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The Alphabet Versus the Goddess
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Table of Contents

The Alphabet Versus the Goddess Preface
Acknowledgments
1. Image/Word
2. Hunters/Gatherers
3. Right Brain/Left Brain
4. Males: Death/Females: Life
5. Nonverbal/Verbal
6. Cuneiform/Marduk
7. Hieroglyphs/Isis
8. Aleph/Bet
9. Hebrews/Israelites
10. Abraham/Moses
11. Thera/Matzah
12. Adam/Eve
13. Cadmus/Alpha
14. Sappho/Ganymede
15. Dionysus/Apollo
16. Athens/Sparta
17. Lingam/Yoni
18. Birth/Death
19. Yin/Yang
20. Taoism/Confucianism
21. B.C./A.D.
22. Jesus/Christ
23. Death/Rebirth
24. Patriarchs/Heretics
25. Reason/Madness
26. Illiteracy/Celibacy, 500-1000
27. Muslin Veils/Muslim Words
28. Mystic/Scholastic, 1000-1300
29. Humanist/Egoist, 1300-1500
30. Protestant/Catholic
31. Faith/Hate
32. Sorcery/Science
33. Positive/Negative, 1648-1899
34. Id/Superego, 1900-1945
35. Page/Screen, 1945-2000
Epilogue
Notes
Bibliography
Index

About the Author

Leonard Shlain is the author of Art & Physics: Parallel Visions in Space, Time & Light, and The Alphabet Versus the Goddess: The Conflict Between Word and Image. He is the chief of laparoscopic surgery at California Medical Center in San Francisco.

Reviews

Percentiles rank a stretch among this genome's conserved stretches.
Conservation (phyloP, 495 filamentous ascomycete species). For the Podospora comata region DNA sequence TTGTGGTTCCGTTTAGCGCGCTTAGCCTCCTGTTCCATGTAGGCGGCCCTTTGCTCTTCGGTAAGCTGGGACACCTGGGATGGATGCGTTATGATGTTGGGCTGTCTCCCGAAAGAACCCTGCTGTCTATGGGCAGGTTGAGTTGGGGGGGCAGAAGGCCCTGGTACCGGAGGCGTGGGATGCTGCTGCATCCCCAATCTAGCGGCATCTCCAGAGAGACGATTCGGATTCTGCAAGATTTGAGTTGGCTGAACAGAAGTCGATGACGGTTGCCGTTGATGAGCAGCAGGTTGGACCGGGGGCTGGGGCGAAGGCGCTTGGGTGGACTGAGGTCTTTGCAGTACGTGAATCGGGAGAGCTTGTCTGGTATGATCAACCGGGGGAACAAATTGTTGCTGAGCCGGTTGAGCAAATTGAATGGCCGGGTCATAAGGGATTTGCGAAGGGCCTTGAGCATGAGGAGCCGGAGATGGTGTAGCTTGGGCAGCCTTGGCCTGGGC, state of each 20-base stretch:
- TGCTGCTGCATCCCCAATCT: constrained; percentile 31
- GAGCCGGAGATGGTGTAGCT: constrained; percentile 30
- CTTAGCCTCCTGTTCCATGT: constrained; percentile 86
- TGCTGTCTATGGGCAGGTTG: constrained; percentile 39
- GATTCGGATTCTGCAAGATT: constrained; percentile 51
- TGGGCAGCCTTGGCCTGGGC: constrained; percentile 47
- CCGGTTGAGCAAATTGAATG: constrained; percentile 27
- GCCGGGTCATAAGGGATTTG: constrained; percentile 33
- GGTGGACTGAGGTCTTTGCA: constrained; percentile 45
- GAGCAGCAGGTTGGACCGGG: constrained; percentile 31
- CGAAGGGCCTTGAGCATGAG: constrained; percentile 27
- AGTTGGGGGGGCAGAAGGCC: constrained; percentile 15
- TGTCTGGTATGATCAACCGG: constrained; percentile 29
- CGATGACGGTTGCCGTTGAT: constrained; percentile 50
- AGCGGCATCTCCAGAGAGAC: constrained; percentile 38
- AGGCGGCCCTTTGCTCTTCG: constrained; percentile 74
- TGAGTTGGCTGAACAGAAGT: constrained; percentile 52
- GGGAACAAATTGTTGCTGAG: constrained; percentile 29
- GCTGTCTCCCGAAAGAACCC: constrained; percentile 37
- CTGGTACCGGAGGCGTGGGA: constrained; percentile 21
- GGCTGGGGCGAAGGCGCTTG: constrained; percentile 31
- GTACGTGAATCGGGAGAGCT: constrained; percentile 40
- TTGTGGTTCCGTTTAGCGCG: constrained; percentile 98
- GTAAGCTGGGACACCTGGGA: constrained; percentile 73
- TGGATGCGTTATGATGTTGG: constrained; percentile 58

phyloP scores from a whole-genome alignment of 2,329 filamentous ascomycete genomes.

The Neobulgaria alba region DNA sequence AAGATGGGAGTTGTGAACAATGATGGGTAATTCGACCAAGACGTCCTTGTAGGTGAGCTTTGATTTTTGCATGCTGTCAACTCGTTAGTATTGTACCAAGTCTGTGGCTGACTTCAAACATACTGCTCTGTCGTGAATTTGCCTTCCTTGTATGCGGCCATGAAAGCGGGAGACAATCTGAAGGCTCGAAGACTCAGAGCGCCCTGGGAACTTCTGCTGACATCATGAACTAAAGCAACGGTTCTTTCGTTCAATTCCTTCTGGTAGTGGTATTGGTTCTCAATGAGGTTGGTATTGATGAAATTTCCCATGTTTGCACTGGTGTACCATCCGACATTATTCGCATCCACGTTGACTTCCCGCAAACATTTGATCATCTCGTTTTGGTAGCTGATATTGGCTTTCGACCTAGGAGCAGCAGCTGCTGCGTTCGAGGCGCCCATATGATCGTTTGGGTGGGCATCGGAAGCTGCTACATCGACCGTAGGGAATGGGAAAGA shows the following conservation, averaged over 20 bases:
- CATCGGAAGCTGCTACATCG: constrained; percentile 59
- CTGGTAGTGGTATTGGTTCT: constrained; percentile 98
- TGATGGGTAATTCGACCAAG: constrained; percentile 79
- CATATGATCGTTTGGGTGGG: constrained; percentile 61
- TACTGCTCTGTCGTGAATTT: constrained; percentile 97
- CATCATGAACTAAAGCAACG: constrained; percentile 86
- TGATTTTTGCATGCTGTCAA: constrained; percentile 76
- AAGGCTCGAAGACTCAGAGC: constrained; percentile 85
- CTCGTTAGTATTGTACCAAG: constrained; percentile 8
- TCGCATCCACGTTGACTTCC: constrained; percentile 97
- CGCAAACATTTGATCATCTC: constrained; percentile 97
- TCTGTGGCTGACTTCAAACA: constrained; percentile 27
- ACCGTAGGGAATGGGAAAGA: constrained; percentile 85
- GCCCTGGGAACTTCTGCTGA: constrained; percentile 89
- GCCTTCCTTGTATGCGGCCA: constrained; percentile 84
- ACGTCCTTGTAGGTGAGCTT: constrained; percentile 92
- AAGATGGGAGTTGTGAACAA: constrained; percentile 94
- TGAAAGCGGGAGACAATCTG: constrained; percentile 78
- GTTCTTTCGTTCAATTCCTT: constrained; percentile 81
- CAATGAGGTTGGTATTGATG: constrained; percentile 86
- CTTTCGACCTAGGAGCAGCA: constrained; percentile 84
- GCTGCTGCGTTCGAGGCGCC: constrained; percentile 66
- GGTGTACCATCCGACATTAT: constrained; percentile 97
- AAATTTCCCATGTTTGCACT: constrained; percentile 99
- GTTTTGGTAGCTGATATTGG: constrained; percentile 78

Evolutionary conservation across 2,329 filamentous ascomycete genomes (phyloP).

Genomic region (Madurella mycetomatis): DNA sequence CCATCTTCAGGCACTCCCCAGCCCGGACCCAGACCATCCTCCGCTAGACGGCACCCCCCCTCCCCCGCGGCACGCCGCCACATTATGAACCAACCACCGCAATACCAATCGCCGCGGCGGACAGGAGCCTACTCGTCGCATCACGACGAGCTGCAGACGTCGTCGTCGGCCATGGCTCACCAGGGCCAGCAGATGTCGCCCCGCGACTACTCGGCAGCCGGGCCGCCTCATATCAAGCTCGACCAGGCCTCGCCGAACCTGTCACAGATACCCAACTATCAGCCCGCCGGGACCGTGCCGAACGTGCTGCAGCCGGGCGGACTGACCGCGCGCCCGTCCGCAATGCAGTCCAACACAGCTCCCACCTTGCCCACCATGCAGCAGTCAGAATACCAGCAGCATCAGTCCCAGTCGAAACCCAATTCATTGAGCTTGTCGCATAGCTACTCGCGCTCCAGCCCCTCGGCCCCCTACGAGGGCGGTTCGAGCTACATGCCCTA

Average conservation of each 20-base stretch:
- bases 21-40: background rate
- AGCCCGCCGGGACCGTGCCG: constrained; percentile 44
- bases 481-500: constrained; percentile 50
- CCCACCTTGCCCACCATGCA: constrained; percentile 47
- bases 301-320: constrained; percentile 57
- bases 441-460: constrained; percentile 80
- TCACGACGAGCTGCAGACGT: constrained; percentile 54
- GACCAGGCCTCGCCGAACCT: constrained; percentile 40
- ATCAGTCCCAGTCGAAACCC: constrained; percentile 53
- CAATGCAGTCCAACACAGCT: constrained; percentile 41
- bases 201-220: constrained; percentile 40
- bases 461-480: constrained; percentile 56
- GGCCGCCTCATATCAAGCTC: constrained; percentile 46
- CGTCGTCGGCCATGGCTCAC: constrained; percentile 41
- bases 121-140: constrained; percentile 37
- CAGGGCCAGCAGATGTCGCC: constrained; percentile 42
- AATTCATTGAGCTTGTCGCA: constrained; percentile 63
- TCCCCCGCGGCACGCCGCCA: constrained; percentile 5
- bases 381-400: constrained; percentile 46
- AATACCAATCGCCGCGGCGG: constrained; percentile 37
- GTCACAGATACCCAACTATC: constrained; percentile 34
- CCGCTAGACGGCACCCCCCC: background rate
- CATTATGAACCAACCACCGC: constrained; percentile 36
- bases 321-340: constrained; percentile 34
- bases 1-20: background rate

The advantages of a literate society are self-evident, but is there a dark side to language? In this extraordinary book, Shlain, a surgeon and the author of Art and Physics (LJ 9/1/91), argues that when cultures acquire literacy, the brain's left hemisphere dominates the right‘with enormous consequences. Alphabetic writing, Shlain believes, "subliminally fosters a patriarchal outlook" at the expense of feminine values. Focusing on Western cultures, Shlain surveys world history and religion to illustrate how alphabet literacy fosters extremes of intolerance. Indeed, a subtheme of the book is that overreliance on the left hemisphere "initially leads a society through a period of demonstrable madness." Such aberrations as group suicide, religious persecution, and witch-hunting are the result of a dominant linear, reductionist, and abstract method of perception. While admitting that "correlation does not prove causality," Shlain presents a forceful case based on a wealth of circumstantial evidence. An absorbing, provocative, and, ironically, highly literate work that should receive considerable review attention; recommended for most public and academic libraries.‘Laurie Bartolini, MacMurray Coll. Lib., Springfield, IL

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